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Date of Award

Fall 2011

Degree Type

Thesis

Degree Name

Master of Science in Nursing (MSN)

Department

Nursing

Supervisor

Ruta Valaitis

Co-Supervisor

Donna Ciliska, Linda O'Mara

Language

English

Committee Member

Donna Ciliska, Linda O'Mara

Abstract

The purpose of this study was to explore and describe the experiences of academic and decision-maker researchers participating in a public health integrated knowledge translation (IKT) and exchange program of research in Ontario and British Columbia. This research sought to identify structures and processes that acted as enablers or barriers for all partners on a research team as they engaged in collaborative research. The researcher answered the following research questions: What are the experiences of academics and decision-makers participating in the first two years of an integrated knowledge translation program of research? What structures and processes positively and negatively influence the engagement of partners on the collaborative research team? Through answering these two questions the research contributes relatively new knowledge in the form of strategies for engaging academics and decision-makers engaging in collaborative public health systems and services research.

A qualitative descriptive approach was used to gain a contextual understanding of experiences of participants in the IKT research program. Twelve semi-structured, one-on-one interviews were conducted with academic and decision-maker researchers working in British Columbia universities and Health Authorities. Qualitative content analysis of transcripts was used to explore and identify concepts emerging from the data.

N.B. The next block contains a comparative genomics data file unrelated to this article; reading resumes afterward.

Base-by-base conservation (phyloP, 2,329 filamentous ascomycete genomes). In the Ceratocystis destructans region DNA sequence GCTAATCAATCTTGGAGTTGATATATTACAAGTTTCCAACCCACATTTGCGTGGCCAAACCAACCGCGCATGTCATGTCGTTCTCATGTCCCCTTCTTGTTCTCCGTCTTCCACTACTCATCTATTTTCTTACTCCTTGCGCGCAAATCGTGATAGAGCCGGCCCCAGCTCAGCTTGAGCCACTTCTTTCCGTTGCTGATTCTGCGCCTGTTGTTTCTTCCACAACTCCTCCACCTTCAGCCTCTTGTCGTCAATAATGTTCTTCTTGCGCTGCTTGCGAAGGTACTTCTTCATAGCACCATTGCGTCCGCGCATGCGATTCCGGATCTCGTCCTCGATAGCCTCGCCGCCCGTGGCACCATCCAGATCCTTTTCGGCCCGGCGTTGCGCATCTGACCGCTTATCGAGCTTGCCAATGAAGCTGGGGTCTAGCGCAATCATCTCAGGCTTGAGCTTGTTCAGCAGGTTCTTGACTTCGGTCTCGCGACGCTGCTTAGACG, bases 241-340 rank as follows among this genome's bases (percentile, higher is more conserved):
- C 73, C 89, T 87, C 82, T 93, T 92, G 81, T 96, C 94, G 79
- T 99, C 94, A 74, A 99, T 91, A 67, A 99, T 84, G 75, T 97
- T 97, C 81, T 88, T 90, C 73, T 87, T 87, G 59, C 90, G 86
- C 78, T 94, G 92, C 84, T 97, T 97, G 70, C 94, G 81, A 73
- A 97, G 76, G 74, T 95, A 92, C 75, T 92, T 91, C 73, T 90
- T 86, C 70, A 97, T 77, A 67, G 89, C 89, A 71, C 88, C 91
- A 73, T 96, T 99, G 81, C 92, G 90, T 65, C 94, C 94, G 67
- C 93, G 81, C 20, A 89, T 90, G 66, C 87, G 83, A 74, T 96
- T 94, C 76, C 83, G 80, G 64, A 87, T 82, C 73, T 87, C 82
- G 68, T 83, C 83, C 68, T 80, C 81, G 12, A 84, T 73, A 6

Data analysis identified IKT processes and concepts that encompass and underlie a collaborative research team. An overarching systems approach is used to examine the evolution of the collaborative team. Themes are presented in relation to IKT engagement concepts identified from the literature as well as those that emerged from analysis including: establishing and maintaining relationships, communication, capacity building, multidirectional knowledge sharing, and multidisciplinary capacity.

By examining experiences of research partners representing both academia and decision and policy-making, this research contributes new knowledge about strategies to support collaborative health services research which can subsequently strengthen the Canadian public health systems and services research agenda.

McMaster University Library